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Rebuilt Market Reviews – Electronics Market

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If flexibility and the ability to quickly
diversify are the marks of a successful rebuilder, then Denver,
CO-based electronics rebuilding specialists, cciUPTIME, was destined
for this industry. cciUPTIME remanufactures electronic control
modules (ECMs) for Mercedes-Benz and other high-end import vehicles.
These units include everything from on-board computers to climate
control, cruise control, idle speed control, ignition control,
seat control and instrument motherboard units.

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Starting with its name, you can see that the company is one you
wouldn’t typically expect to find in the automotive section of
the Yellow Pages. In 1982, current president and chief engineer,
Craig Morris, along with Pete Thies, vice president and general
manager, opened a company called Customs Cabling, Inc. For eight
months, this company provided cabling services for mainframe computers.
Clients, pleased with the service, asked Morris and Thies if they
could also maintain their computer mainframes.

No problem. Morris had studied electronics in college, eventually
becoming a missile guidance and control specialist, working on
both digital and analog systems in the Air Force. Upon graduating
second in his missile training class, the Air Force made him an
instructor. When his military hitch was up, he went to work for
Burroughs Corp. – now Unisys – repairing computers.

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Morris left Burroughs and was hired at Data General by Thies,
another Burroughs and military veteran. Thies had been working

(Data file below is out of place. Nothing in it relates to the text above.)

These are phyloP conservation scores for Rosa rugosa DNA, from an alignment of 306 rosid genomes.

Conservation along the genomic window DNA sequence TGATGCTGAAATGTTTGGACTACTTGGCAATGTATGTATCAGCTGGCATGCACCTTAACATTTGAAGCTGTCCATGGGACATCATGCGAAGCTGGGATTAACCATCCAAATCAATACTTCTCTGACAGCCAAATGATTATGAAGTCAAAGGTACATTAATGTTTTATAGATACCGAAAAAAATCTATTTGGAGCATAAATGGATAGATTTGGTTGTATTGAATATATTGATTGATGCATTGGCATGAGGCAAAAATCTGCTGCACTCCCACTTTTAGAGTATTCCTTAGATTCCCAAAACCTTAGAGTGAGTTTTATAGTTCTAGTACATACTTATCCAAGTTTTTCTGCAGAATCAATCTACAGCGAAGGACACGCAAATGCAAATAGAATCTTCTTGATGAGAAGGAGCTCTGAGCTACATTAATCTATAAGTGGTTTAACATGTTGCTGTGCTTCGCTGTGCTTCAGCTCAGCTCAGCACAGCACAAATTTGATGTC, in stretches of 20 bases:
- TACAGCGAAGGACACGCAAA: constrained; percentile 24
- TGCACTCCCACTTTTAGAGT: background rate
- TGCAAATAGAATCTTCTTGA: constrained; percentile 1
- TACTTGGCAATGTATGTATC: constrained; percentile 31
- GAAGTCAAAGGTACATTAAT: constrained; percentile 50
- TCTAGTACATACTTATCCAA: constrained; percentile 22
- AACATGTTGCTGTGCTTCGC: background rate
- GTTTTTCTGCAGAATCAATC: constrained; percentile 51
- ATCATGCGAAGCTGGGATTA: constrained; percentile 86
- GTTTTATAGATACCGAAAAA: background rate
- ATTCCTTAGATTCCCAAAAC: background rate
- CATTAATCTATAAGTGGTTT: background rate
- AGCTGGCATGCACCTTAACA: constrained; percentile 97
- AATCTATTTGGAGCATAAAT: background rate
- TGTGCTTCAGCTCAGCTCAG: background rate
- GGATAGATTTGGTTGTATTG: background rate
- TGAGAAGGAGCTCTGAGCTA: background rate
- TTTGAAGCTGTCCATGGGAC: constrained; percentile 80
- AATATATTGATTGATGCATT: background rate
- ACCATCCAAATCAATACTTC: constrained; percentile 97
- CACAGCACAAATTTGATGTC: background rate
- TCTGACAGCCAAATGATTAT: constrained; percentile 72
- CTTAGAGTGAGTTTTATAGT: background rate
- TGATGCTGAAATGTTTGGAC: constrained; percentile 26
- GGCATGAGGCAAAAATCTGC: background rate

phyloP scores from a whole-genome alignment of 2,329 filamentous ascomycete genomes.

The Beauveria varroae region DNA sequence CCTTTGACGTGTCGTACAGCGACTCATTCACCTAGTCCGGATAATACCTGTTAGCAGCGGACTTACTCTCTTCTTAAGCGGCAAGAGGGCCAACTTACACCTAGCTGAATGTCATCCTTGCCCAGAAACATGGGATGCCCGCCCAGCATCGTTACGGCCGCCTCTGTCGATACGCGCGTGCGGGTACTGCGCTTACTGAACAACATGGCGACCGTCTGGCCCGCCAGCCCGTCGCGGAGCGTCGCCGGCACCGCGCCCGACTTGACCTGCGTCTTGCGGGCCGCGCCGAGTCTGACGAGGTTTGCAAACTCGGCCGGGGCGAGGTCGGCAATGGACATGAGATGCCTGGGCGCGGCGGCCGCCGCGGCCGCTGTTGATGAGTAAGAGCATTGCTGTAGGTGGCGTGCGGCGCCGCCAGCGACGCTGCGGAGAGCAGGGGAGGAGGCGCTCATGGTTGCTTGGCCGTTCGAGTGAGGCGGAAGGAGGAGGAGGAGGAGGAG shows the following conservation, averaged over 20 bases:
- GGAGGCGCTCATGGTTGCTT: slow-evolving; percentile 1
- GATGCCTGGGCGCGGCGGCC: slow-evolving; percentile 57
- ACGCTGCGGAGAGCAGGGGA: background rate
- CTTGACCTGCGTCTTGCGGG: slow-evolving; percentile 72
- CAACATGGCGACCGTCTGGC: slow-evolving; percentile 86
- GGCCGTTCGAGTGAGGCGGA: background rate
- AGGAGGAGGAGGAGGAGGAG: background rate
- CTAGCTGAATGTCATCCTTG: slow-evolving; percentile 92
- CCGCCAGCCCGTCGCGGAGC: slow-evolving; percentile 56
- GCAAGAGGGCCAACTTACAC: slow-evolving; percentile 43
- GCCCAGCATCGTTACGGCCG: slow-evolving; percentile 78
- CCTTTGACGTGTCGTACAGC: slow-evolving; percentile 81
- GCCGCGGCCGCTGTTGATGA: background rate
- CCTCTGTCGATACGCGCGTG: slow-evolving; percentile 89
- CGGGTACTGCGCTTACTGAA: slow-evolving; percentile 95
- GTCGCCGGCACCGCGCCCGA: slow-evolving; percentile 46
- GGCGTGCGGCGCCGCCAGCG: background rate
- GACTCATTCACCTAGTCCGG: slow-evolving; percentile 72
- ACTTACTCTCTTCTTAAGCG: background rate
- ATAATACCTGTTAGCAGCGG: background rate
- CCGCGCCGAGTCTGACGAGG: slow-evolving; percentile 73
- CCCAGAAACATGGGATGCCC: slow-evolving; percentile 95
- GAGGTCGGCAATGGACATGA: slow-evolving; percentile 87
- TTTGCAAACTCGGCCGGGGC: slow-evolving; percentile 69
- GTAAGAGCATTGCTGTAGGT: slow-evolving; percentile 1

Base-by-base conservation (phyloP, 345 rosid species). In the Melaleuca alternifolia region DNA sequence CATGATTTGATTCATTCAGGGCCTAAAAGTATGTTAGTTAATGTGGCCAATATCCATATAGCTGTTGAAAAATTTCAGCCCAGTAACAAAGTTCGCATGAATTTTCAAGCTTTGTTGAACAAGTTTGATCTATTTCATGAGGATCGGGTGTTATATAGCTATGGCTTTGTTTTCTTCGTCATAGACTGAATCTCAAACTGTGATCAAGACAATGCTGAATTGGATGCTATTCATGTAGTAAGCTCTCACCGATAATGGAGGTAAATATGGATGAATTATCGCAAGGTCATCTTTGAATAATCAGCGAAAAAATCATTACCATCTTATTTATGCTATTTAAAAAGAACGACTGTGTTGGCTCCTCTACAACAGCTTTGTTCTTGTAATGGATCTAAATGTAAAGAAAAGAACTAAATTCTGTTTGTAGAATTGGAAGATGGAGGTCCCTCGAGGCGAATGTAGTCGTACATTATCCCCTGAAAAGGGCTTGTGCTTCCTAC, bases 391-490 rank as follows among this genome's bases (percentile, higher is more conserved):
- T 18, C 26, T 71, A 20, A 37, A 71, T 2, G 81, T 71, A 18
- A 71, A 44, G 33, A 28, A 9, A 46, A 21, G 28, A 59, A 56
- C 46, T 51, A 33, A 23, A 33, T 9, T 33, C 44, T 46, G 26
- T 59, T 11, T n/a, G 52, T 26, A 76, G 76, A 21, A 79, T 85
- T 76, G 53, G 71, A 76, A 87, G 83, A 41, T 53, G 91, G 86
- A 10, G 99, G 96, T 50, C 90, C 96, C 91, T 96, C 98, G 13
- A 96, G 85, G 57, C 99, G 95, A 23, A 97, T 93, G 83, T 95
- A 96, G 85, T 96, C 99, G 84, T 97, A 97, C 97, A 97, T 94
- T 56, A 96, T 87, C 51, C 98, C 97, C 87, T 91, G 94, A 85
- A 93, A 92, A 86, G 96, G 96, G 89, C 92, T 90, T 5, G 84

in inertial navigation found on submarines prior to joining the
private sector.

Morris was the first to leave Data General to start SBS, a computerized
security company selling systems and maintenance contracts to
roller skating rinks. He then opened Custom Cabling and reciprocated
Thies’ earlier gesture by hiring him.

Once Morris and Thies began servicing computers, and to better
reflect their firm’s expanding offerings, they changed the name
of the company to cciUPTIME. The name reflected the company’s
philosophy of keeping its customers’ downtime to a minimum. "Instead
of trying to repair a hard drive on-site, we would bring our own
(hard drive) out and put it in their computer so we could repair
their problem back in our own shop," said Morris.

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For the next seven years, the company expanded to nine employees
and mainly serviced government agencies. Middle-of-the-night telephone
calls for service, accompanied by security clearances were not
uncommon. Although Morris cannot provide many details, he did
tell stories of being escorted by armed guards under closed circuit
cameras through a series of locked doors to computers located
inside a safe.

While their business initially flourished, it was not destined
to continue over the long term. As mainframes evolved into more
complex units, and PC networks made the need for many mainframe
systems obsolete, cciUPTIME began to lose its contracts around